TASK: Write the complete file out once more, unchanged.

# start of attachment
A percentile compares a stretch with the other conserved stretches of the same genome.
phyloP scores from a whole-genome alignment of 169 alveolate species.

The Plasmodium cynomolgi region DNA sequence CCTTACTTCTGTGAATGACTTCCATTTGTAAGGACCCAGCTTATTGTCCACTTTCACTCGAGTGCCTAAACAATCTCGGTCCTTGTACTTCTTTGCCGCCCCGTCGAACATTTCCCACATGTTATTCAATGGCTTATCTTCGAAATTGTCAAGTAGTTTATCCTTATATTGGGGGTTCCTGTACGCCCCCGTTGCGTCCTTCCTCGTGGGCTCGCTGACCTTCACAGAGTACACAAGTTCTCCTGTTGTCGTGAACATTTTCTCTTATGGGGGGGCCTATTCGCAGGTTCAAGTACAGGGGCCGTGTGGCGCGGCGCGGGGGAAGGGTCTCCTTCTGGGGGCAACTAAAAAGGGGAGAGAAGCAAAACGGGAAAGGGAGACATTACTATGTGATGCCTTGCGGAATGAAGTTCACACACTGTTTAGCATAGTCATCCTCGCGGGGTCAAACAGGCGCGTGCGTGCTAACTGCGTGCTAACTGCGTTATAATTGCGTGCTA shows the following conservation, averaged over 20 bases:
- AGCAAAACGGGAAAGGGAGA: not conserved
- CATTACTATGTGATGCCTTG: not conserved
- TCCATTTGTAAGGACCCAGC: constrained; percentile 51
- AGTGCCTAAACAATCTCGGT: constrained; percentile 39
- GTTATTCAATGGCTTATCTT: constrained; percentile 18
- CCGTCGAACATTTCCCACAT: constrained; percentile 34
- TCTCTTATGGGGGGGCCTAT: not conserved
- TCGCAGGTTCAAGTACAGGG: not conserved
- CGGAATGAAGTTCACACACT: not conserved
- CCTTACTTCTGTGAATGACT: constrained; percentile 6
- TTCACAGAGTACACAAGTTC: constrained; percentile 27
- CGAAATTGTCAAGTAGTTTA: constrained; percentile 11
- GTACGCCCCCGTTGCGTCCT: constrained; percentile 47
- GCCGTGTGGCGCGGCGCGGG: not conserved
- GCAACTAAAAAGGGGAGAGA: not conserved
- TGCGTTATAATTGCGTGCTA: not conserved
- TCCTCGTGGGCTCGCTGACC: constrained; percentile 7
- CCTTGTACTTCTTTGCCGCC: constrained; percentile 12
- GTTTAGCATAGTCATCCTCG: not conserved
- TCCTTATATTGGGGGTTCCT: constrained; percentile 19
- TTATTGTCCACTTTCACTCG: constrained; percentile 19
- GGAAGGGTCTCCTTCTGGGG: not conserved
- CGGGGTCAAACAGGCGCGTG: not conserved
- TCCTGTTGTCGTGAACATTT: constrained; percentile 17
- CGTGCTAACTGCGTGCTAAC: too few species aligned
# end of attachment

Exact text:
A percentile compares a stretch with the other conserved stretches of the same genome.
phyloP scores from a whole-genome alignment of 169 alveolate species.

The Plasmodium cynomolgi region DNA sequence CCTTACTTCTGTGAATGACTTCCATTTGTAAGGACCCAGCTTATTGTCCACTTTCACTCGAGTGCCTAAACAATCTCGGTCCTTGTACTTCTTTGCCGCCCCGTCGAACATTTCCCACATGTTATTCAATGGCTTATCTTCGAAATTGTCAAGTAGTTTATCCTTATATTGGGGGTTCCTGTACGCCCCCGTTGCGTCCTTCCTCGTGGGCTCGCTGACCTTCACAGAGTACACAAGTTCTCCTGTTGTCGTGAACATTTTCTCTTATGGGGGGGCCTATTCGCAGGTTCAAGTACAGGGGCCGTGTGGCGCGGCGCGGGGGAAGGGTCTCCTTCTGGGGGCAACTAAAAAGGGGAGAGAAGCAAAACGGGAAAGGGAGACATTACTATGTGATGCCTTGCGGAATGAAGTTCACACACTGTTTAGCATAGTCATCCTCGCGGGGTCAAACAGGCGCGTGCGTGCTAACTGCGTGCTAACTGCGTTATAATTGCGTGCTA shows the following conservation, averaged over 20 bases:
- AGCAAAACGGGAAAGGGAGA: not conserved
- CATTACTATGTGATGCCTTG: not conserved
- TCCATTTGTAAGGACCCAGC: constrained; percentile 51
- AGTGCCTAAACAATCTCGGT: constrained; percentile 39
- GTTATTCAATGGCTTATCTT: constrained; percentile 18
- CCGTCGAACATTTCCCACAT: constrained; percentile 34
- TCTCTTATGGGGGGGCCTAT: not conserved
- TCGCAGGTTCAAGTACAGGG: not conserved
- CGGAATGAAGTTCACACACT: not conserved
- CCTTACTTCTGTGAATGACT: constrained; percentile 6
- TTCACAGAGTACACAAGTTC: constrained; percentile 27
- CGAAATTGTCAAGTAGTTTA: constrained; percentile 11
- GTACGCCCCCGTTGCGTCCT: constrained; percentile 47
- GCCGTGTGGCGCGGCGCGGG: not conserved
- GCAACTAAAAAGGGGAGAGA: not conserved
- TGCGTTATAATTGCGTGCTA: not conserved
- TCCTCGTGGGCTCGCTGACC: constrained; percentile 7
- CCTTGTACTTCTTTGCCGCC: constrained; percentile 12
- GTTTAGCATAGTCATCCTCG: not conserved
- TCCTTATATTGGGGGTTCCT: constrained; percentile 19
- TTATTGTCCACTTTCACTCG: constrained; percentile 19
- GGAAGGGTCTCCTTCTGGGG: not conserved
- CGGGGTCAAACAGGCGCGTG: not conserved
- TCCTGTTGTCGTGAACATTT: constrained; percentile 17
- CGTGCTAACTGCGTGCTAAC: too few species aligned